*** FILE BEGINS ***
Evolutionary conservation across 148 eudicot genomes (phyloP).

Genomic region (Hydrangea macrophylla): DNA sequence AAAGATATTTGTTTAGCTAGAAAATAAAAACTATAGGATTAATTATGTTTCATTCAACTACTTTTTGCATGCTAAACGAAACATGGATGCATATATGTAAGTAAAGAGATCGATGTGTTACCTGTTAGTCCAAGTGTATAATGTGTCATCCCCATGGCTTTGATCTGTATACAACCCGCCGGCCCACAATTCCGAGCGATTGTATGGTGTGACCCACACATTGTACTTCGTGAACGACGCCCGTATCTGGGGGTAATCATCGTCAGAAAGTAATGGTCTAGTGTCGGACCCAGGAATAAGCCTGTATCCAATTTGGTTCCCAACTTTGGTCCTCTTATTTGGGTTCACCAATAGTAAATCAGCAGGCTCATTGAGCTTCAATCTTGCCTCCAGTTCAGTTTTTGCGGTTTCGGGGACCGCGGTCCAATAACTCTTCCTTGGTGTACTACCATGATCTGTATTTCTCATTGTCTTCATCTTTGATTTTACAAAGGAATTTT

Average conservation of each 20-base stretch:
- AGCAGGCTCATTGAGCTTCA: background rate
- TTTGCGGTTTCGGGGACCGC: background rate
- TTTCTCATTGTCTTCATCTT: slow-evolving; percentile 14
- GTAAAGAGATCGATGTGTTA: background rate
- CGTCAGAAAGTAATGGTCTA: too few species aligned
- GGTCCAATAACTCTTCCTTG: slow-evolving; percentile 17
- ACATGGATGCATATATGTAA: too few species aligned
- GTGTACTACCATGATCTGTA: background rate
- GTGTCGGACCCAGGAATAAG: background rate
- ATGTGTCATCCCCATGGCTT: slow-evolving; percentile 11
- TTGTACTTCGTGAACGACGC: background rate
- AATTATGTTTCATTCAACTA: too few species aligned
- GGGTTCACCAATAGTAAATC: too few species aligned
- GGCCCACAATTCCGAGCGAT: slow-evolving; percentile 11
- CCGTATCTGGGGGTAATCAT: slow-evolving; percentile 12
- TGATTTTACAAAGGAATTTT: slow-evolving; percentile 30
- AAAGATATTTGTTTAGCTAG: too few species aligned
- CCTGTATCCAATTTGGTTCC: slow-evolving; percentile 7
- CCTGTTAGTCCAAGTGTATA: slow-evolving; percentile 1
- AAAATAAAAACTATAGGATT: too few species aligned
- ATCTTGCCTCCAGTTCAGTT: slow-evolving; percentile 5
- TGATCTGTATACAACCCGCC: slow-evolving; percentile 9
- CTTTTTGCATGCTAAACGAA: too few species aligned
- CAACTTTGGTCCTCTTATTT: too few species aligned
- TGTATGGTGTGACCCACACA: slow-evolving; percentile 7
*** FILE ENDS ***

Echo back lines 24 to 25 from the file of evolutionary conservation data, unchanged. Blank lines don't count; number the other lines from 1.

- ATCTTGCCTCCAGTTCAGTT: slow-evolving; percentile 5
- TGATCTGTATACAACCCGCC: slow-evolving; percentile 9